“How many milkshakes could Little Mix drink in a minute?” muses Russell Howard, imagining the sort of skit that might be expected from someone fronting one of Sky’s most popular shows. “I’m not interested,” he decides, “but I would love to have Little Mix on and talk to them about things they genuinely care about. There’s a weird thing with celebrity at the moment, ‘No, no, no, I don’t want to talk about that, I want to stay on my brand’. Luckily I gave up on that years ago.”
While film stars perform party pieces on Graham Norton, Michael McIntyre sends prank texts and The Generation Game is resurrected so people can make innuendo jokes over potter’s wheels in prime time, irreverence reigns. Most comedians and light entertainment shows on TV deal with the big issues of the day by not dealing with them, leaving a gap that Howard is making the most of.
Russell Howard’s Good News ran for six years on the BBC, a topical digest serving as an antidote to all the doom and gloom out there. It became one of the network’s top-rated programmes before Howard, frustrated by what he couldn’t say on the BBC, moved over to Sky last year for The Russell Howard Hour.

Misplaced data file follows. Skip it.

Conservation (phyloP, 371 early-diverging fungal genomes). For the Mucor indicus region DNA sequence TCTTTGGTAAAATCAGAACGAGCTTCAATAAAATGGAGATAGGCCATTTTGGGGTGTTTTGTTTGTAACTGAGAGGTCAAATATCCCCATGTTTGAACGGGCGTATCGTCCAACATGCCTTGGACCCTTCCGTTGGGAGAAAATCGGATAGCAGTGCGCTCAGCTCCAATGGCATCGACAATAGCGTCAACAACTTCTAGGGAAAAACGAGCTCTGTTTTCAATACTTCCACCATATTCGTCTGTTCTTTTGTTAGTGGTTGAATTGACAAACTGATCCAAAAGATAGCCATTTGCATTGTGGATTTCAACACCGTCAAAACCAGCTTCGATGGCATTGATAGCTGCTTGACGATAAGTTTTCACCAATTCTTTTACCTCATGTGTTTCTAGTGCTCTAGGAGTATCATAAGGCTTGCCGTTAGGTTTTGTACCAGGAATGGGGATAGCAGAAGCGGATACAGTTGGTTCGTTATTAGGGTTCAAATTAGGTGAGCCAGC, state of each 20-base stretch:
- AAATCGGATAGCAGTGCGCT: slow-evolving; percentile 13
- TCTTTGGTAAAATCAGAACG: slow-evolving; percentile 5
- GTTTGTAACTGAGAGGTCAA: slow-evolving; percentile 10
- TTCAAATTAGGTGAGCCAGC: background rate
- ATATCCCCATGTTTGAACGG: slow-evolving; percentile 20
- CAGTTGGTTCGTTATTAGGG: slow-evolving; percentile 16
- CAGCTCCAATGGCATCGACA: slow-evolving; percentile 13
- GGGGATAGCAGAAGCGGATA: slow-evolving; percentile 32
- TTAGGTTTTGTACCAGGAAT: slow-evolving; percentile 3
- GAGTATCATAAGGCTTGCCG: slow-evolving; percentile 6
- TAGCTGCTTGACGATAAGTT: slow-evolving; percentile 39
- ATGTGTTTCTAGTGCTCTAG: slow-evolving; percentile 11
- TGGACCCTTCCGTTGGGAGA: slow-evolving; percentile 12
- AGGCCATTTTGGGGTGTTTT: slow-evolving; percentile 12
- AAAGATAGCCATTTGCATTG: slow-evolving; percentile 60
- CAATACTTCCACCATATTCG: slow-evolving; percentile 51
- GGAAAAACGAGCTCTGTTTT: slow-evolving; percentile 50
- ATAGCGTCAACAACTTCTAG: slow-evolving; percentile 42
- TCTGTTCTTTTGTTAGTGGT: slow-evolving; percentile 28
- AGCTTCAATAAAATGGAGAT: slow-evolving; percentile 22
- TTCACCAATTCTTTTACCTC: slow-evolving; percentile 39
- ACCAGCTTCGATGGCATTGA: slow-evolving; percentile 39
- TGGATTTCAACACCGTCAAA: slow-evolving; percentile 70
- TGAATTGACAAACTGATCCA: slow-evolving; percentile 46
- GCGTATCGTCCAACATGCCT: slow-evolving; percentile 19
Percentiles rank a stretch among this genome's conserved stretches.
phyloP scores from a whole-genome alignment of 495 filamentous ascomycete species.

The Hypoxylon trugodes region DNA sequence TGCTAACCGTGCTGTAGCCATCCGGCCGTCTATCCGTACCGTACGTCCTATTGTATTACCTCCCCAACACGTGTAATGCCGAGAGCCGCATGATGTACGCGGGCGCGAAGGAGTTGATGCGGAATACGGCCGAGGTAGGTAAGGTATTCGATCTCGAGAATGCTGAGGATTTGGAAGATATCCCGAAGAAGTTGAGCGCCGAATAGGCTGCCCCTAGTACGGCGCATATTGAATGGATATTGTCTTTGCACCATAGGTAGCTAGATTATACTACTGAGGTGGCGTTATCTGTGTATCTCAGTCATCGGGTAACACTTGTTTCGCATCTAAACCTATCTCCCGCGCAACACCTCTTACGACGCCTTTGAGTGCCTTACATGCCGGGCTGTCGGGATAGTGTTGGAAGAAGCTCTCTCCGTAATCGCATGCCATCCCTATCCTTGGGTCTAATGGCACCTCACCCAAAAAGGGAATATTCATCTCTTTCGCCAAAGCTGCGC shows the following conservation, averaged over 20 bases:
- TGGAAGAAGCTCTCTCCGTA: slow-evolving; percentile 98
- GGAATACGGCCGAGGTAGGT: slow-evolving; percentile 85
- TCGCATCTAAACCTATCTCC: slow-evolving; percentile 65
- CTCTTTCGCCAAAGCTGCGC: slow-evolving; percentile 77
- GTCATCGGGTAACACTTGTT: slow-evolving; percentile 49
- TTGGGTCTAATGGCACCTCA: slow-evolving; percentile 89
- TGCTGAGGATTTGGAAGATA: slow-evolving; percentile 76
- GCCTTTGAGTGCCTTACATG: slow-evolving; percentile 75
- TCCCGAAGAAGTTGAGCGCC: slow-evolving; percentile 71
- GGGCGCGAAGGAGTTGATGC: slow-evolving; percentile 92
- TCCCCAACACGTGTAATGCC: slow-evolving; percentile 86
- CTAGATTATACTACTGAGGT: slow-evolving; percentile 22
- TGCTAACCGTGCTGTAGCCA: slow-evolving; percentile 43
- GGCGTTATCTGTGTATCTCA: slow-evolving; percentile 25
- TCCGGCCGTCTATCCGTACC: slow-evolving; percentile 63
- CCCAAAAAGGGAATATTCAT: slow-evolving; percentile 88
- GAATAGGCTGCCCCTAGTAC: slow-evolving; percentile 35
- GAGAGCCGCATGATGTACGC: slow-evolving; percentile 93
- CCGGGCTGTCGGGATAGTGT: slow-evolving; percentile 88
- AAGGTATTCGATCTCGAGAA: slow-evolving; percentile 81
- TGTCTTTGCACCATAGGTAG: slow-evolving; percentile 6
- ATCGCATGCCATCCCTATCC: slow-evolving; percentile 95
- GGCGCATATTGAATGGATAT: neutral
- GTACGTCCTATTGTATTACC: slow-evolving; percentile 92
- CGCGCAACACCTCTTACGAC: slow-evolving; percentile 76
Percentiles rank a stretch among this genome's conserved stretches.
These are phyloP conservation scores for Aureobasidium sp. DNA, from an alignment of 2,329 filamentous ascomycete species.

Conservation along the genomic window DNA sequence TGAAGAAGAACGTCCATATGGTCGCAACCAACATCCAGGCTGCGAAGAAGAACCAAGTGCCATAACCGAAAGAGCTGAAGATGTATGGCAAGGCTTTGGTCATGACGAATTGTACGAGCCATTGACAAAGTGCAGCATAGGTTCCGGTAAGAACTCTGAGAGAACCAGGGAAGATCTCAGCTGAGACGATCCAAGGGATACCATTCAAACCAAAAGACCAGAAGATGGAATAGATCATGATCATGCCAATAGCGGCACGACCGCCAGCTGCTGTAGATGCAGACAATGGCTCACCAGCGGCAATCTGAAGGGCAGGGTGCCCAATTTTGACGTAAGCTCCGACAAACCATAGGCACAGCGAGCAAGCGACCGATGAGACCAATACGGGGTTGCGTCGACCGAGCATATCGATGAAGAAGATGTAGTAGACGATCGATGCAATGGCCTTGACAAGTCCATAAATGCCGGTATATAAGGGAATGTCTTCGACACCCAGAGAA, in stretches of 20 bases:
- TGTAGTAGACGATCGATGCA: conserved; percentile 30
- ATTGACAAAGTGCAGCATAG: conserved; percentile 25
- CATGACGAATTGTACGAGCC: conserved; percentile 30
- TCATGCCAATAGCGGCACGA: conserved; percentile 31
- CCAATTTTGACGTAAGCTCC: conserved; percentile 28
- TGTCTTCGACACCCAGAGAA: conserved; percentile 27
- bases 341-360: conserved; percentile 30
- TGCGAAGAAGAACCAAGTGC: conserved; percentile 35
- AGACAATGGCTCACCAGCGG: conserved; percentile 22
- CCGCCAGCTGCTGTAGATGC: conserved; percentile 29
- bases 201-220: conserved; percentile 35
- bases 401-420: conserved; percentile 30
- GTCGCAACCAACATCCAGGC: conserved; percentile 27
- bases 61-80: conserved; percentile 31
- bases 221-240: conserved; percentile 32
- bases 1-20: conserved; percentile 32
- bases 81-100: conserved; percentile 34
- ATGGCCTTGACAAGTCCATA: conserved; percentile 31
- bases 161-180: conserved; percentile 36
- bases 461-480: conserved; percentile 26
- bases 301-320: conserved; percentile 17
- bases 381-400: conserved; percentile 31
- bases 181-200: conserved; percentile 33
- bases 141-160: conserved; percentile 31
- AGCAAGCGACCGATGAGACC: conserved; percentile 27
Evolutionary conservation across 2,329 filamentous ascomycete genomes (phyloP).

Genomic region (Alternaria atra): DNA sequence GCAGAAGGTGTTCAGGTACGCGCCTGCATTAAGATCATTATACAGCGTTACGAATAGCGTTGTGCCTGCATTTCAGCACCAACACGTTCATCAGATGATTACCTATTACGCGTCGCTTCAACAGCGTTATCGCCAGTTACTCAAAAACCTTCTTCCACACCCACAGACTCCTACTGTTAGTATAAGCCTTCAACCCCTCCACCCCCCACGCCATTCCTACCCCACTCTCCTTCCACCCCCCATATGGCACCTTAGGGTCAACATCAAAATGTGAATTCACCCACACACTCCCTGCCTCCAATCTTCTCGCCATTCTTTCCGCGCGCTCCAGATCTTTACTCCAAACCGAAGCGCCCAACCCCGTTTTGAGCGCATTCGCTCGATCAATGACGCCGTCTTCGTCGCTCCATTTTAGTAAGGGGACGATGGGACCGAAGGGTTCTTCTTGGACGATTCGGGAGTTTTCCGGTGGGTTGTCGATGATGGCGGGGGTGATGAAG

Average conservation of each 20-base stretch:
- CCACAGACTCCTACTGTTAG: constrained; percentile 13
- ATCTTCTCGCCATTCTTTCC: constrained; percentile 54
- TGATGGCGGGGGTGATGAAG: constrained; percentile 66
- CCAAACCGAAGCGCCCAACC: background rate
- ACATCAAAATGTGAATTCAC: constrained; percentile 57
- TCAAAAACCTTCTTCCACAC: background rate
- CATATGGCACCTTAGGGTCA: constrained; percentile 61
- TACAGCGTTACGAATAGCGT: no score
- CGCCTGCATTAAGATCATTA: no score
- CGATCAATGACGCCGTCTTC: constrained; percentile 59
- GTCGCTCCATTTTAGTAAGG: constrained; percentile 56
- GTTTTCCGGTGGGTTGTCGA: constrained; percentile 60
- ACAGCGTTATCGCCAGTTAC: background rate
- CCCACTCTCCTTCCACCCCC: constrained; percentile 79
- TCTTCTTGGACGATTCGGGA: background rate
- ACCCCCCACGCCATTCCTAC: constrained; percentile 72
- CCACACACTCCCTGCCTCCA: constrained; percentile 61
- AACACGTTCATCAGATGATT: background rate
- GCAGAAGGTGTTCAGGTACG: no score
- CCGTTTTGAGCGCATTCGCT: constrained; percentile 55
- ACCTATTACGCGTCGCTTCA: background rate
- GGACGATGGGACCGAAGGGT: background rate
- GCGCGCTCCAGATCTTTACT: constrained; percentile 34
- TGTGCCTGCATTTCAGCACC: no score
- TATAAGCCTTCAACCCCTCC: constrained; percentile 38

As before, there is a mix of stand-up, celebrity guests like Ed Sheeran, but critically another element. Each episode sees Howard deliver a righteous rant against some social ill. Clips with names such as ‘Apparently I look like Ellen DeGeneres’ and ‘My most embarrassing sexual encounter’ get thousands of views – others get millions. Titles include ‘It’s so sad that selfies are causing girls to self-harm’, ‘One in three elderly people suffer from loneliness’, ‘Being a teacher is one of the hardest jobs in this country’ and ‘Why is it so hard to buy a house?’, which has had over nine million views. They’re hardly laugh-a-minute subjects but are striking a chord.
“I found out that one in four 16 to 25-year-old girls self-harm, which really upset me,” Howard says. “I started talking about it at gigs and tried to understand why it was happening. A lot of it is to do with the pressure of being young, the fact that house prices are skyrocketing, education costs thousands, and social media pressure.